This is true even of the majority in Harrison v. Carswell.Footnote 87 Despite declining to endorse an exception for picketing, Justice Dickson responded at length to the dissent's charge of supporting the “whimsy” of owners. He pointed out that the owner had a policy against all picketing, that there was academic support for the legitimate basis of such a policy, and that “[t]here is nothing in the evidence supporting the view that in the present case the owner of the centre was acting out of caprice or whimsy or mala fides.”Footnote 88 In turn, Justice Dickson was motivated by other concerns regarding the role of the court in changing the law in an area that involved “difficult political and socio-economic issues, the resolution of which must, by their very nature, be arbitrary and embody personal economic and social beliefs.”Footnote 89 In other words, Justice Dickson responded to the charge of supporting the arbitrary decisions of owners by countering with a concern regarding the arbitrary decisions of judges. What is important for the purposes of this paper is that the dispute in the case can be framed as a dispute about the requirements of the rule of law and not a dispute about the nature of and justifications for ownership.
Although there are many reasons to view trespass rules as intrinsically tied to our core ideas of private ownership, this discussion shows that some important doctrinal elements arise out of rule-of-law values regarding arbitrariness rather than ideas of ownership per se. Just as in the previous discussions regarding the relationship between guidance and both control powers and title conditions, the rule of law operates in the practice of common-law reasoning by providing a set of legal principles that guide the practice of reasoning and help to create the legal framework within which ideas of community practices and social order are taken up. This deeply shapes the resulting substantive law.
VI. NONPROPERTY IMPLICATIONS
This aim of this paper is to show the pervasive presence of the principles of legality in the practice of common-law reasoning and their resulting impact on the substance of common-law doctrine, in particular property-law doctrine. The introduction outlines the significance of this conclusion to a number of debates within property theory. In this final section I would like to outline some of the broader implications of this account in relation to our general understanding of common-law reasoning. While I mean only to sketch these implications here rather than offer a full defense in relation to contrasting accounts, I hope to show that calling into question the form/substance dichotomy regarding the rule of law has potentially far-reaching implications for a number of other important debates regarding the nature of law and legal reasoning more generally.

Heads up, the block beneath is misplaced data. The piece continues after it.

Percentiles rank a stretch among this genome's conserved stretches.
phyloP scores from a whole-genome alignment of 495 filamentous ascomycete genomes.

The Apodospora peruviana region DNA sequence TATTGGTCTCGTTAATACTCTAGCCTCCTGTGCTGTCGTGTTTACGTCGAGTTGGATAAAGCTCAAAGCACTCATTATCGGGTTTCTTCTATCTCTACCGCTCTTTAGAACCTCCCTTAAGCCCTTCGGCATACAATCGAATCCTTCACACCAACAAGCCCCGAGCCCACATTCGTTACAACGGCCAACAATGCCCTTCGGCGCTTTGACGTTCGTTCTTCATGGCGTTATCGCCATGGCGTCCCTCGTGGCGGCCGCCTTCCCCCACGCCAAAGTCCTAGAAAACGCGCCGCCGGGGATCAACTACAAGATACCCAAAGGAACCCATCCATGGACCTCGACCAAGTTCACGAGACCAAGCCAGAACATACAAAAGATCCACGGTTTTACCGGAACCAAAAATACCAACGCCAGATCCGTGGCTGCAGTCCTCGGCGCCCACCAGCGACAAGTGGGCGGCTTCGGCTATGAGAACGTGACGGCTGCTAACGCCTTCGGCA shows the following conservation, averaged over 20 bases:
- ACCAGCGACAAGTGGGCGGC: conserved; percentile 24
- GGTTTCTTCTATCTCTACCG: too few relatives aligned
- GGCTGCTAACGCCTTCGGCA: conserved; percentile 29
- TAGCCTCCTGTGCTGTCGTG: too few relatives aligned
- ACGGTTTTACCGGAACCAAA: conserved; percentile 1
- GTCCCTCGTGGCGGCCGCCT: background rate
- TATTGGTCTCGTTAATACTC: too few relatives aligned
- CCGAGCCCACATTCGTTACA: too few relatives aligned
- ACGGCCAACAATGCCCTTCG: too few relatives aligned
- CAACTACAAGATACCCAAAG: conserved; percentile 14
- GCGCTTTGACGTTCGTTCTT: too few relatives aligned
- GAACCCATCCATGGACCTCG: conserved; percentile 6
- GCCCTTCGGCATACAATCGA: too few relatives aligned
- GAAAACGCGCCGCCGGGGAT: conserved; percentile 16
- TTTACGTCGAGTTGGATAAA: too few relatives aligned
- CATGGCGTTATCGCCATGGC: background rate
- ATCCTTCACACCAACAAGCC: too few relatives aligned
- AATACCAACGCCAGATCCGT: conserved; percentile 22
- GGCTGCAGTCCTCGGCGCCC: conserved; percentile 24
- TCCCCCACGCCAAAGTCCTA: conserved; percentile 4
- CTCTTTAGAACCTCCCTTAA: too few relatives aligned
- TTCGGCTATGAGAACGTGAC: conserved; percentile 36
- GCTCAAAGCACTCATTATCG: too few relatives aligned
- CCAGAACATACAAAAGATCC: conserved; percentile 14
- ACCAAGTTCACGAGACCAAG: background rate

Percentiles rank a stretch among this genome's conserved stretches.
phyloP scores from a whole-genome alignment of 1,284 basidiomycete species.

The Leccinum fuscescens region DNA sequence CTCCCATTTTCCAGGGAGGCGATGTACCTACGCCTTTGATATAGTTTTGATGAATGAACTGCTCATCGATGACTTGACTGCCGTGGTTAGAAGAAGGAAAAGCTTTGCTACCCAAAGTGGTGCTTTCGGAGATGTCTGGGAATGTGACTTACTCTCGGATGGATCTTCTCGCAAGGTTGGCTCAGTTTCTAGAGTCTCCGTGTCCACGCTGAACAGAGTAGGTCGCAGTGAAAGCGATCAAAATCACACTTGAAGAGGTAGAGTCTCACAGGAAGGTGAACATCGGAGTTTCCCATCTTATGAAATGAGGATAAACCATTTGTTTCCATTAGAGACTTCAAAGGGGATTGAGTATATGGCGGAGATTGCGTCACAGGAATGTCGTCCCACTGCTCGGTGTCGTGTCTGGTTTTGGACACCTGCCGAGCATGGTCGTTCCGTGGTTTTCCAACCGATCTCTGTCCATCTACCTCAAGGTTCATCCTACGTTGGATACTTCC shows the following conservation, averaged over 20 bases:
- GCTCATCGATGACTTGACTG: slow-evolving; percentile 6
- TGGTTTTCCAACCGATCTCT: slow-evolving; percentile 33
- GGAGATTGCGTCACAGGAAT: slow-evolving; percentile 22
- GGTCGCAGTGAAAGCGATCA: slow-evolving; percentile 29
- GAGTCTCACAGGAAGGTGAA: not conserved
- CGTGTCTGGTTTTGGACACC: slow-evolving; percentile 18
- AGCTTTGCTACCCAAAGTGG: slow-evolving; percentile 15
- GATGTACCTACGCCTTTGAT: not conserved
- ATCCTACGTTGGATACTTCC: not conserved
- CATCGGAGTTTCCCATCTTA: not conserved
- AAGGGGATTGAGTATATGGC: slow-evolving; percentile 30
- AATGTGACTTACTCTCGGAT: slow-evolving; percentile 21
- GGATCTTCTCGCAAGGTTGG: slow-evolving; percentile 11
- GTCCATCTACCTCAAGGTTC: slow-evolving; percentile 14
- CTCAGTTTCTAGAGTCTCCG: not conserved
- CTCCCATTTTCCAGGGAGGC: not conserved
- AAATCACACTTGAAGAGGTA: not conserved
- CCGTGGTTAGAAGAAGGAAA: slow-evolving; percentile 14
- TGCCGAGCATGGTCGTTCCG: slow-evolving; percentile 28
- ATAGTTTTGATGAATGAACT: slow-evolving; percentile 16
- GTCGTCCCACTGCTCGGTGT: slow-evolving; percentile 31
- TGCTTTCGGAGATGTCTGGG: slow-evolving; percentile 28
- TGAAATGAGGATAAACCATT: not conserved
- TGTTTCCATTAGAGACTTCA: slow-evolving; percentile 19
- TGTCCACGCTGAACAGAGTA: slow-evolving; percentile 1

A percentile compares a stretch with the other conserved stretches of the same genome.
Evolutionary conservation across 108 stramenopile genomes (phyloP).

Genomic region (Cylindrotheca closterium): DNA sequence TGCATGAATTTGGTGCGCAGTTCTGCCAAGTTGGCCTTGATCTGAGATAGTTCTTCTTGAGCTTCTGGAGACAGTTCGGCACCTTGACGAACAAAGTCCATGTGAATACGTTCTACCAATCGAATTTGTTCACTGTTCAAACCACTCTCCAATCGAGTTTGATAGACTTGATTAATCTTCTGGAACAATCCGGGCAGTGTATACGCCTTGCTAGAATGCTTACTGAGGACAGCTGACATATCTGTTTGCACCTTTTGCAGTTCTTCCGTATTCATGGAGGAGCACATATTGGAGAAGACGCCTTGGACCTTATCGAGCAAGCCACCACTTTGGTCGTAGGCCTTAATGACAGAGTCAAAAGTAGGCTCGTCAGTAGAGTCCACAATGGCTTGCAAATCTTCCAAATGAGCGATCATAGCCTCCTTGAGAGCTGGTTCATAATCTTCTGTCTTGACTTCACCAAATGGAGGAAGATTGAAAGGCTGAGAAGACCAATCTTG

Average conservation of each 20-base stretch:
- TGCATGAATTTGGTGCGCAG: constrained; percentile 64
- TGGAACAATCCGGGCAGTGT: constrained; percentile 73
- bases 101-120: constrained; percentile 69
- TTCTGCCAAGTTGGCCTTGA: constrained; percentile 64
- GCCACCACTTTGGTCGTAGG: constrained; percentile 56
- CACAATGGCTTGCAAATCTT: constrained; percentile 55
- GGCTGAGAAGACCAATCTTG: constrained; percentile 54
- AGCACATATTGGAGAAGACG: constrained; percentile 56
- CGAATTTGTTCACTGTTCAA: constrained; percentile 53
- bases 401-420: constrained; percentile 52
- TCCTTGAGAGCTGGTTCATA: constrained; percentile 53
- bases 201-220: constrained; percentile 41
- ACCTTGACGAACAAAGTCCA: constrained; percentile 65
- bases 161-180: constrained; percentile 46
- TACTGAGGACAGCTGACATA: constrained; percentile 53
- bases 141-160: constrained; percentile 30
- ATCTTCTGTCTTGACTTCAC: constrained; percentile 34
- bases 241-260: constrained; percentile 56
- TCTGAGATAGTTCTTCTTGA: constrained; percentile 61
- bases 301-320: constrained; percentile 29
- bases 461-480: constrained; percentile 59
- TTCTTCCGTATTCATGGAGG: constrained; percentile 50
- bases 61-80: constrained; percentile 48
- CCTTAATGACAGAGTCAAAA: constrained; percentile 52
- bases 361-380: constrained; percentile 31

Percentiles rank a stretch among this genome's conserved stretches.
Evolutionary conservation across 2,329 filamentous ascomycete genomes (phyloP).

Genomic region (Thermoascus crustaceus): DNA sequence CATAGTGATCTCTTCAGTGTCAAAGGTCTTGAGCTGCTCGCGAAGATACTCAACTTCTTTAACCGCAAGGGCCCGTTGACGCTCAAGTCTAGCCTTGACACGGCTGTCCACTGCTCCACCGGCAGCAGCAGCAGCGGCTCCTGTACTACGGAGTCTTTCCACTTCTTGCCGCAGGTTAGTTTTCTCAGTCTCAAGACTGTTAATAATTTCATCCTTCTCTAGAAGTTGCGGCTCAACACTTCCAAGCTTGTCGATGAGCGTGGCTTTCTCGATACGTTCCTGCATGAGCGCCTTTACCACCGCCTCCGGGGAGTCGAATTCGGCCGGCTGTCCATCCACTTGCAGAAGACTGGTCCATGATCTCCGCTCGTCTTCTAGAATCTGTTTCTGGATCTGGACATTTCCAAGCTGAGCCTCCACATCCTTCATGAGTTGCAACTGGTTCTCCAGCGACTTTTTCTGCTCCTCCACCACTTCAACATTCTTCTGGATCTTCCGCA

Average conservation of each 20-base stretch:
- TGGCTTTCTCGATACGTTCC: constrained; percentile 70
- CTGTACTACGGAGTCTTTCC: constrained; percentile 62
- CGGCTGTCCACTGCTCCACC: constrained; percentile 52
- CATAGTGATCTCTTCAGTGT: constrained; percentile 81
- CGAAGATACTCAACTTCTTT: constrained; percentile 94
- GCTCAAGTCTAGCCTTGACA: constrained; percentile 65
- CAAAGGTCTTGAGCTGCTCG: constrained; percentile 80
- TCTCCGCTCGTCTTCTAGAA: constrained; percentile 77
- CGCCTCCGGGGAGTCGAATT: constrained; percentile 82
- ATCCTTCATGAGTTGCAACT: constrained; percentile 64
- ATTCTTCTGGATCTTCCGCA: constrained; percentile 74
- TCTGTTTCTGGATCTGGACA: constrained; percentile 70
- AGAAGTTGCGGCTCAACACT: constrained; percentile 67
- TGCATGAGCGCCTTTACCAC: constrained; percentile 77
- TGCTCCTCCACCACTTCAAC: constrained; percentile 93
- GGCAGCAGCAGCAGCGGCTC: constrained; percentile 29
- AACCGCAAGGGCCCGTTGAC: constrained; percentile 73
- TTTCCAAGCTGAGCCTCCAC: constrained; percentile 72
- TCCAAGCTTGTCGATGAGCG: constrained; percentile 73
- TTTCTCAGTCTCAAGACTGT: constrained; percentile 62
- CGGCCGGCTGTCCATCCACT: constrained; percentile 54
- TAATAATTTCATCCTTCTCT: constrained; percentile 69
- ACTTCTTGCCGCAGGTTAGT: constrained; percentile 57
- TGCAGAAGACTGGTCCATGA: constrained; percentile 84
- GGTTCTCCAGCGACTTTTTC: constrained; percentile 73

The prevailing view of a divorce between form and substance has influenced accounts of legal reasoning—and therefore approaches to the common law—in a number of ways. For example, most discussions of the nature of legal reasoning either ignore rule-of-law considerations or construe their significance narrowly and formally in terms of support for the certainty of rules and precedent.Footnote 90 Neil MacCormick stands out as an exception to this in his more sustained and nuanced attention to the rule of law.Footnote 91 MacCormick argues that the certainty usually associated with the rule of law needs to be reconciled with what he calls the “arguable character of law”—the idea that the content of the law is always open to contestation—and he does so by pointing out that rule-of-law values go beyond certainty to encompass procedural requirements (such as the right to challenge a case against you in a fair and public process).
In contrast, I show how Fuller's principles of legality provide a much more complex understanding of the rule of law than simply the idea of certainty. Moreover, once we uncover the role of the principles of legality in the practice of common-law reasoning, we can see that the rule of law is not in tension with legal argument but is part of what constitutes it as a distinctively legal form of reasoning. The character of law might be “arguable,” but its arguability follows distinctive contours that are shaped by the rule of law. For example, as I argue in numerous examples throughout this paper, many of the ways in which common-law reasoning takes up considerations of community practices and ideas of social order are governed by rule-of-law considerations.
Since Dworkin's influential work on the interpretive nature of law, many theorists have thought about the “principles” routinely invoked in common-law reasoning in terms of principles of substantive justice and political morality.Footnote 92 In contrast, my position suggests that many of these principles are best understood more narrowly as expressions of the formal aspects of the rule of law. Take, for example, Dworkin's well-known example of Riggs v. Palmer and its reliance on the principle that wrongdoers should not profit from their wrong.Footnote 93 The Supreme Court of Canada has held that the significance of this principle lies in preventing an inconsistency in the law that would arise if courts were “in the position of saying that the same conduct is both legal, in the sense of being capable of rectification by the court, and illegal.”Footnote 94 Consistency, understood in this case in terms of noncontradiction, is one of the principles of legality and here explains the scope of the wrongdoing principle without reference to ideas of substantive justice or political morality.